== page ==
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NEWSCAST - Recreational Fisheries News June 2022

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an information bulletin for recreational fishers


June 2022


New Dusky Flathead and Lobster recreational fishing rules - effective 1 August 2022

From 1 August 2022 there are new recreational fishing rules for Dusky Flathead and Lobster in NSW. This follows a comprehensive community consultation process which showed strong community support for the proposed changes.
The new changes for recreational fishers (line fishers and spear fishers) are:

  • Lobster – increase in bag/possession limit from 2 to 3 per person comprised wholly of any single species or a combination of species of Eastern Rock Lobster or Southern Rock Lobster.
  • Dusky Flathead – introduction of a slot limit of 36 cm – 70 cm (previously 1 over 70cm) and reduction of bag limit from 10 to 5 per person. Possession limit will remain at 10 per person.

These changes will help boost the stock of bigger Dusky Flathead and ultimately provide better fishing opportunities for recreational fishers for this highly popular species in the future. Support for the Dusky Flathead rule changes is consistent with community sentiment over the past decade for proactive, more conservative fishing rules, such as a slot limit, to provide for more protection of the spawning biomass in the Dusky Flathead stock.

The increased bag limit for Lobster will also provide for increased recreational fishing opportunities. DPI will continue to monitor and assess Lobster stocks. A new harvest strategy has also recently been finalised for the Eastern Rock Lobster Fishery that will guide decision making in the future.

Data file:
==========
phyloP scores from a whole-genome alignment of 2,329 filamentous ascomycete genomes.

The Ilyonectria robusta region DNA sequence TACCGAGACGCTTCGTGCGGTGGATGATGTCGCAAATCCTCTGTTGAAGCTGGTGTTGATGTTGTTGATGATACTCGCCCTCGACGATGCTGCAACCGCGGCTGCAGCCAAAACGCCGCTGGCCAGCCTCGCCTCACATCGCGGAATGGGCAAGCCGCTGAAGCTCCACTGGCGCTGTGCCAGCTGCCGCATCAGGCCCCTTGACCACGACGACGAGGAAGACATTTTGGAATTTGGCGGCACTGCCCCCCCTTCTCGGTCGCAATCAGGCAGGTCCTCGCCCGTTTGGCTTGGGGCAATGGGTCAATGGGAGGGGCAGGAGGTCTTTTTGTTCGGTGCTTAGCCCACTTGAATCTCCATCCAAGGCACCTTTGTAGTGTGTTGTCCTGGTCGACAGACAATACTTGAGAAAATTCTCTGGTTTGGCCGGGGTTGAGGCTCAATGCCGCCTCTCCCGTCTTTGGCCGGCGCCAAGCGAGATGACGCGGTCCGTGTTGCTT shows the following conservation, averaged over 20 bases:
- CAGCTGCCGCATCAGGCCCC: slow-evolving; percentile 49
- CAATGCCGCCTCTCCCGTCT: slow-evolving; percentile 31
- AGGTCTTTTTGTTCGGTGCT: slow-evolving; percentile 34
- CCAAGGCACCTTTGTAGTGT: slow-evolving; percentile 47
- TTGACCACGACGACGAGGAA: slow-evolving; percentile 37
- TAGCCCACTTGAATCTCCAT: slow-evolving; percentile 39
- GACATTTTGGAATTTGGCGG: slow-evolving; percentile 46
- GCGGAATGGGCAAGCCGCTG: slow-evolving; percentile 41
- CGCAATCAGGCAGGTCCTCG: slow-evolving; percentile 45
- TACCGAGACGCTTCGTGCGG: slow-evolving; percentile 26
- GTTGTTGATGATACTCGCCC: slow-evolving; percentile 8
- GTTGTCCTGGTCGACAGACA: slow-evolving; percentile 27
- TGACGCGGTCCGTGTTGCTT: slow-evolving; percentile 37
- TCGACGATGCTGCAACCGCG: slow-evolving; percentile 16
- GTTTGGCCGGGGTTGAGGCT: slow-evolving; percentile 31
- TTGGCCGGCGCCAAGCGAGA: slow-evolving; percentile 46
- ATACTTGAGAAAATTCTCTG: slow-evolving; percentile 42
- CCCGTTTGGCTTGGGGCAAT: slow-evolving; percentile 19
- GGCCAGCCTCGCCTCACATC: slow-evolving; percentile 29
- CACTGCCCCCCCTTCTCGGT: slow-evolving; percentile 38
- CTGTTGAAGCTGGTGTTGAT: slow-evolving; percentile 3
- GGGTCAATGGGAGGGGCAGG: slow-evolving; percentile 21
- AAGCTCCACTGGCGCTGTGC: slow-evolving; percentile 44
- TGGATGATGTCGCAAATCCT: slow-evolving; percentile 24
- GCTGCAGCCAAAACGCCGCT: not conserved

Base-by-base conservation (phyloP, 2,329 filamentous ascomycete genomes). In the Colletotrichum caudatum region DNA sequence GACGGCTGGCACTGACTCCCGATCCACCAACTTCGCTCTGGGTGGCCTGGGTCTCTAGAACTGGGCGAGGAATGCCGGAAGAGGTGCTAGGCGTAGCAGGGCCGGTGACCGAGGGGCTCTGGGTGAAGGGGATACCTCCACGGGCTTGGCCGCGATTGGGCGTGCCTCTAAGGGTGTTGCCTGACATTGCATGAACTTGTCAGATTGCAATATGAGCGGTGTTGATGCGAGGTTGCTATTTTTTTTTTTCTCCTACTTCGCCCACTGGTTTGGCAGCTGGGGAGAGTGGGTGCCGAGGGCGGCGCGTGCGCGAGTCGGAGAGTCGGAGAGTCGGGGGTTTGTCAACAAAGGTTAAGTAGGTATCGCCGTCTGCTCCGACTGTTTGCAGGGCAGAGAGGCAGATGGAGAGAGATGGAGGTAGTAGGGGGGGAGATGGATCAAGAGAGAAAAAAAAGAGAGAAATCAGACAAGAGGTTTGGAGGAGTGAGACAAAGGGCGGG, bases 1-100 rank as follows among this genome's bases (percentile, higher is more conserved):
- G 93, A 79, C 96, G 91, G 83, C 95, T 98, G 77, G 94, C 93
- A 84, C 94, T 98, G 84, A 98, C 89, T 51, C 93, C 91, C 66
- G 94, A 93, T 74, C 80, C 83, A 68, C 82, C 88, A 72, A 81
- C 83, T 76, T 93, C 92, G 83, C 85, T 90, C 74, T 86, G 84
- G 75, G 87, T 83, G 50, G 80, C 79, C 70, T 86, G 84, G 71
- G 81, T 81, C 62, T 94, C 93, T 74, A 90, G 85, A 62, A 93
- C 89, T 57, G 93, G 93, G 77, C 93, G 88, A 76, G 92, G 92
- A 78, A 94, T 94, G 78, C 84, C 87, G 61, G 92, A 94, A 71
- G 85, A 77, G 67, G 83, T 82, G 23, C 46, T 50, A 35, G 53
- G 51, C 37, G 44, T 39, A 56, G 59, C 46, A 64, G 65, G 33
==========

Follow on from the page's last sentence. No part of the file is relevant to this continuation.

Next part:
These proposed rule changes have been developed in close consultation with the Recreational Fishing NSW Advisory Council, which provides advice to the Minister for Agriculture and Western NSW on recreational fishing matters.

Thank you to all the individuals, fishing clubs and organisations who provided submissions and comments during the community consultation process.

For more information on these changes see the frequently-asked-questions.






REMINDER: Applications for Recreational Fishing Trust Grants now open!

A reminder to fishers and community members that there is still time to apply for funding from the Recreational Fishing Trusts for projects that improve and promote recreational fishing across the State.

Anyone can apply for funding from the Recreational Fishing Trusts, including fishing organisations, councils, universities, community groups and individuals. Grants are available for both large projects valued at more than $10,000 in funding and small projects valued under $10,000.

Project areas previously funded include:

•    fishing access and facilities
•    enhancing recreational fisheries
•    recreational fishing education 
•    essential research on recreational fishing and

•    other projects that benefit recreational fishing

Funding guidelines and application forms are available at our website - https://bit.ly/3Ers2MD and applications close on 29 June 2022. We can be contacted by email on recreational.fishingtrust@dpi.nsw.gov.au